Sea Level Rising Faster Than Predicted, Worse Still to Come: NASA

A panel of NASA scientists has come out with very bad news for humankind. Rising sea levels are expected to get worse than scientists had predicted earlier. The speed of rise in water levels in oceans isn’t the same as it was 50 years ago. They are melting at a much faster rate now, and likely to speed up in the future.

Since 1992 sea levels worldwide rose at an average of nearly 3 inches (8 cm) due to warming waters and melting ice. In 2013, a United Nations panel had predicted a rise between 1 to 3 feet towards the end of the century. But now it appears to be heading towards the worst-case scenario.

sea level rise picture

Also, the pattern of rising levels isn’t uniform throughout the world. In some areas, sea levels are rising more than 9 inches (25 cm), while other areas reported a fall in water level. For instance, U.S. West Coast has reported a drop in sea level if satellite data of 23 years to be considered. Scientists sight ocean currents and natural cycles to be temporarily offsetting the sea level rise in the Pacific and the U.S. West Coast. However, in the next 20 years, these regions can witness a significant rise.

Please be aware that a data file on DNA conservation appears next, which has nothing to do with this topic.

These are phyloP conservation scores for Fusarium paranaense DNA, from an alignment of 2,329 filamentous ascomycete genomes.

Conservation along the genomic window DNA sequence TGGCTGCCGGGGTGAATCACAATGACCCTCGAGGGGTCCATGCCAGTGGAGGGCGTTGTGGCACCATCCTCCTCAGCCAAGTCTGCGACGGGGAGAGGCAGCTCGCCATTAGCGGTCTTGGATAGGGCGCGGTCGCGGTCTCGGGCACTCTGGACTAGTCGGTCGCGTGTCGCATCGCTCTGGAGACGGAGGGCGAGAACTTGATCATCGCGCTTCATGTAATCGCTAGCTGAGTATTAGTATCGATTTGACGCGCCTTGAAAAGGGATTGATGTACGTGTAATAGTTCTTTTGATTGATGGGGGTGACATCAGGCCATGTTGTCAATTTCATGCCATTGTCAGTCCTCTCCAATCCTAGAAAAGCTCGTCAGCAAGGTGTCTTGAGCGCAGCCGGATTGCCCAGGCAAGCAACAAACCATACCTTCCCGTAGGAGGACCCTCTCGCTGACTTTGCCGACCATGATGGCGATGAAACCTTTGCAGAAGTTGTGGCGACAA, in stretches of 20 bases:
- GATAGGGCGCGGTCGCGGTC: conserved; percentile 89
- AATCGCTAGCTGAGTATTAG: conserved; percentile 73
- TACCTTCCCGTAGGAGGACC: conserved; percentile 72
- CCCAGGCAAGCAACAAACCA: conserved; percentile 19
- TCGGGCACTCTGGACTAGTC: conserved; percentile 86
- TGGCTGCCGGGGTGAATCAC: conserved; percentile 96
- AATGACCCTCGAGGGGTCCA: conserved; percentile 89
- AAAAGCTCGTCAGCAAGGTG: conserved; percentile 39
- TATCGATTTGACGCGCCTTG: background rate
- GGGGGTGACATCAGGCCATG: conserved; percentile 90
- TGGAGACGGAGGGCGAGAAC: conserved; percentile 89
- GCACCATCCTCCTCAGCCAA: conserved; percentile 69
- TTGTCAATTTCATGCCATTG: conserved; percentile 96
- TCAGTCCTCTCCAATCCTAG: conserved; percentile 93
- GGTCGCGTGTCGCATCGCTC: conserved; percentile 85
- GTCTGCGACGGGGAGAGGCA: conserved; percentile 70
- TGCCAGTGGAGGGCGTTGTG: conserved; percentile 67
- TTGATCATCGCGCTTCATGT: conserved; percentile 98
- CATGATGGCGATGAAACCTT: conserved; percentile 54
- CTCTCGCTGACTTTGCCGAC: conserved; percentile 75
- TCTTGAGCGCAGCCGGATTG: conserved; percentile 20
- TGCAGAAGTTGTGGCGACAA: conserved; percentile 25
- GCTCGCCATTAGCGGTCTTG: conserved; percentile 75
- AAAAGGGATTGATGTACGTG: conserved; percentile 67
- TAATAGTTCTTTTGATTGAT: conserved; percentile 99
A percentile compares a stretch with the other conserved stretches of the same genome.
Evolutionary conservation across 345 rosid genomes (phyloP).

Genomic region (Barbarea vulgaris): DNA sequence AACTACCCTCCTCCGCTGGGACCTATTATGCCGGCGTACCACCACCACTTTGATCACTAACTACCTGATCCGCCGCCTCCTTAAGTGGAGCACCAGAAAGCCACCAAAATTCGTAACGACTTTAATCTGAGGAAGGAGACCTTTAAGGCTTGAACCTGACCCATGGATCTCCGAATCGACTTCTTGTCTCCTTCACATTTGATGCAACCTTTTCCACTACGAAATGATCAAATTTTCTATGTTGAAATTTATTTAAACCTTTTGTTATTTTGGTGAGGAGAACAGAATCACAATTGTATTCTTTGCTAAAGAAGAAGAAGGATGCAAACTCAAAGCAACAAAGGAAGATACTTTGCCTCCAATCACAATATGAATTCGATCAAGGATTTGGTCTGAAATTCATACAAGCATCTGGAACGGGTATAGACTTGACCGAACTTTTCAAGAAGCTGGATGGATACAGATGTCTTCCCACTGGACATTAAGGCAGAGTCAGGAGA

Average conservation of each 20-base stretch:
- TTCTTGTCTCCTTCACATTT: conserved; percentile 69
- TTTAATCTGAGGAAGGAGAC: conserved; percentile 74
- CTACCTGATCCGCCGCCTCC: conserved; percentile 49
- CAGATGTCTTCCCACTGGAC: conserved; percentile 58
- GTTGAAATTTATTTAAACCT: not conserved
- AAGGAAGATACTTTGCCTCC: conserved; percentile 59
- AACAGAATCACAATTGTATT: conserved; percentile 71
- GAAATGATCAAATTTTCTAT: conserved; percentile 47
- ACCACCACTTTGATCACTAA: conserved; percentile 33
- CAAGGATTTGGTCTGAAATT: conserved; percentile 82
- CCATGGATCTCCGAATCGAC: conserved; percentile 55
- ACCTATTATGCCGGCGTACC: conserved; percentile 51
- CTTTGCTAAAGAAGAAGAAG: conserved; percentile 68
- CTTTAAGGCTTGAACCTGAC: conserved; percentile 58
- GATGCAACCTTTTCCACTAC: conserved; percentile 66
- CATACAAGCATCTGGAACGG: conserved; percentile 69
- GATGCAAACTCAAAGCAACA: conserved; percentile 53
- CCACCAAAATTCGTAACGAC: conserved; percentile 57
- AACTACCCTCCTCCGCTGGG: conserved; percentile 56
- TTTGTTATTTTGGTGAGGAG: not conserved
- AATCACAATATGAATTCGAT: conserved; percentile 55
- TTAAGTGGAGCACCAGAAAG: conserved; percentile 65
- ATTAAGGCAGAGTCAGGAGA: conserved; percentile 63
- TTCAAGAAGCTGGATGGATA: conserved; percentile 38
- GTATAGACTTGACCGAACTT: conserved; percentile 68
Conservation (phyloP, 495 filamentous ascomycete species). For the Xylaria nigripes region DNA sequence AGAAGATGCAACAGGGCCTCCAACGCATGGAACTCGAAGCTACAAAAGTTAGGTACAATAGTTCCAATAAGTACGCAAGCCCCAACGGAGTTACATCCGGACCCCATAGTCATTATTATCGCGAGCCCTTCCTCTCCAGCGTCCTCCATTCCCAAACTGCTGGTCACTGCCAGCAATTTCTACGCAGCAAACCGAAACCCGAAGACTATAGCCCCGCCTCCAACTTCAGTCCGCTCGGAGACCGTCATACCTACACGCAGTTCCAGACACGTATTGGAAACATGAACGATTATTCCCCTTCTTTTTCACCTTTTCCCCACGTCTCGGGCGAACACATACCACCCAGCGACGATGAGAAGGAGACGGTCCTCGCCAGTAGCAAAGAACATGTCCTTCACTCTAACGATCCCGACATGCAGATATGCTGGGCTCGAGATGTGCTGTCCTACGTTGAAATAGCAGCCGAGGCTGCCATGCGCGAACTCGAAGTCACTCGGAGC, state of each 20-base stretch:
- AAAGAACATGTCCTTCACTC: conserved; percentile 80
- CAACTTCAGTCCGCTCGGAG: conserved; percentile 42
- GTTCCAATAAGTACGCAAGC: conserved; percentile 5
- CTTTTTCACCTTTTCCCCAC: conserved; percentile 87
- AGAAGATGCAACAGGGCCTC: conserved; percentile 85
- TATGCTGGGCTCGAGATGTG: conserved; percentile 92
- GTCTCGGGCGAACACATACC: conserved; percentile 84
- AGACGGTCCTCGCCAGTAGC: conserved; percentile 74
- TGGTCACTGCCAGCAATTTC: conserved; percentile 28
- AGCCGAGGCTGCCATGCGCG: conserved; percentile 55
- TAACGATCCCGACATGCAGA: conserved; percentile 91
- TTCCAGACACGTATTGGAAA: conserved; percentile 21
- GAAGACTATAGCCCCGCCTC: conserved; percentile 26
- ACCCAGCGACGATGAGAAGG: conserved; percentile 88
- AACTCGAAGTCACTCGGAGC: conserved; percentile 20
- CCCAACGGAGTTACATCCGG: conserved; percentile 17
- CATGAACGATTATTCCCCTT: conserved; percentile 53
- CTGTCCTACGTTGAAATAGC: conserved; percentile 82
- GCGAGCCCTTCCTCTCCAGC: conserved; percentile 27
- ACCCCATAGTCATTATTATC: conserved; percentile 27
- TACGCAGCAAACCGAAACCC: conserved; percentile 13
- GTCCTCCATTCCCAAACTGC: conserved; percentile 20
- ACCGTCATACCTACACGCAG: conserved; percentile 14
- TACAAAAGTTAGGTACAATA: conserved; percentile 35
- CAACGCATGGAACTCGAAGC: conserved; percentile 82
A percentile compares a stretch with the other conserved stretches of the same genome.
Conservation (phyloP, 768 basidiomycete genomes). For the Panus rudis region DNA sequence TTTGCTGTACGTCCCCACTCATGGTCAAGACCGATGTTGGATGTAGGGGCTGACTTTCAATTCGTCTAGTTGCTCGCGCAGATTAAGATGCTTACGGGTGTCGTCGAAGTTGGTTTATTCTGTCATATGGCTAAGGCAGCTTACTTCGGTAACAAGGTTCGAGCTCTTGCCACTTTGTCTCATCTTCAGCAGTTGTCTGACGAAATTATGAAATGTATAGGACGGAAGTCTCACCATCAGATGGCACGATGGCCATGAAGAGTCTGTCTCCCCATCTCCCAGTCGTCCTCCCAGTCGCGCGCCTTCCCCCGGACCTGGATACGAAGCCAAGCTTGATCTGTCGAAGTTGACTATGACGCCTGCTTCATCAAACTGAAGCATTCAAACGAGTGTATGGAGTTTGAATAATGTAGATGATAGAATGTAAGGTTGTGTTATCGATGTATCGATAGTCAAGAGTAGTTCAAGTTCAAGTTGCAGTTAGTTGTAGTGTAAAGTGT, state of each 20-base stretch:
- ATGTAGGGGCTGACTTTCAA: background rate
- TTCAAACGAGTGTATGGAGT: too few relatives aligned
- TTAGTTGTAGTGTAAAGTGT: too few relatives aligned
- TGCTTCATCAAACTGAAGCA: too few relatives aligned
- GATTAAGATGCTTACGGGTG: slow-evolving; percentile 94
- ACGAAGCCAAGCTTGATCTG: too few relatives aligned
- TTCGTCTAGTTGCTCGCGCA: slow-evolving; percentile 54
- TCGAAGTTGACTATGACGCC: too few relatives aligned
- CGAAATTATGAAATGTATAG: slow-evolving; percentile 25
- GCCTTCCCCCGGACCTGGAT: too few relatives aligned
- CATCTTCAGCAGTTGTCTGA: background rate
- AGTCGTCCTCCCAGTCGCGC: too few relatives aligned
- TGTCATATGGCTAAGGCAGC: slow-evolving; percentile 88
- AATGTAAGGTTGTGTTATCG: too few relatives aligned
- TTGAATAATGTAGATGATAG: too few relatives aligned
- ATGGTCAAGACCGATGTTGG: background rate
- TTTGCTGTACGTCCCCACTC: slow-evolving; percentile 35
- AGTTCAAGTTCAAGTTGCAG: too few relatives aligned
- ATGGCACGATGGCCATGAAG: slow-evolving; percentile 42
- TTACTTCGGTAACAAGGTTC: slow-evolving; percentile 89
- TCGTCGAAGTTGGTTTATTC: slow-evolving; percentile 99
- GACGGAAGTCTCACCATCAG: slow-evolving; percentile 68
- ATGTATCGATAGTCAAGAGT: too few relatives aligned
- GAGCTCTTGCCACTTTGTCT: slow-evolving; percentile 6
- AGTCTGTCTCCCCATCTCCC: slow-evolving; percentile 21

Scientists warn that low-lying regions are at higher risk. Michael Feilich, director of NASA’s Earth Science Division sight an example of Florida saying, “Even today, normal spring high tides cause street flooding in the section of Miami, something that didn’t happen regularly just a few decades ago.”

According to Scientists, the expansion of warmer ocean water caused nearly one-third of sea-level rise, one-third due to ice loss from Greenland and Antarctic ice sheets, and the rest of it came from melting mountain glaciers.

While the Greenland ice sheet has shed an average of 303 gigatons of ice a year over the past decade, the Antarctic ice sheet has registered an average of 118 gigatons per year.

Expressing uncertainty about East Antarctica’s massive ice sheet, glaciologist Eric Rignot of the University of California Irvine and JPL says, “Some of the signs we see in the satellite data right now are red flags that these glaciers might not be as stable as we once thought. There’s always a lot of attention on the changes we see now, but as scientists, our priority needs to be on what the changes could be tomorrow.

Other than human and animal habitats, water treatment plants or other projects proposed at coasts around the world might suffer due to rising water level in the future.


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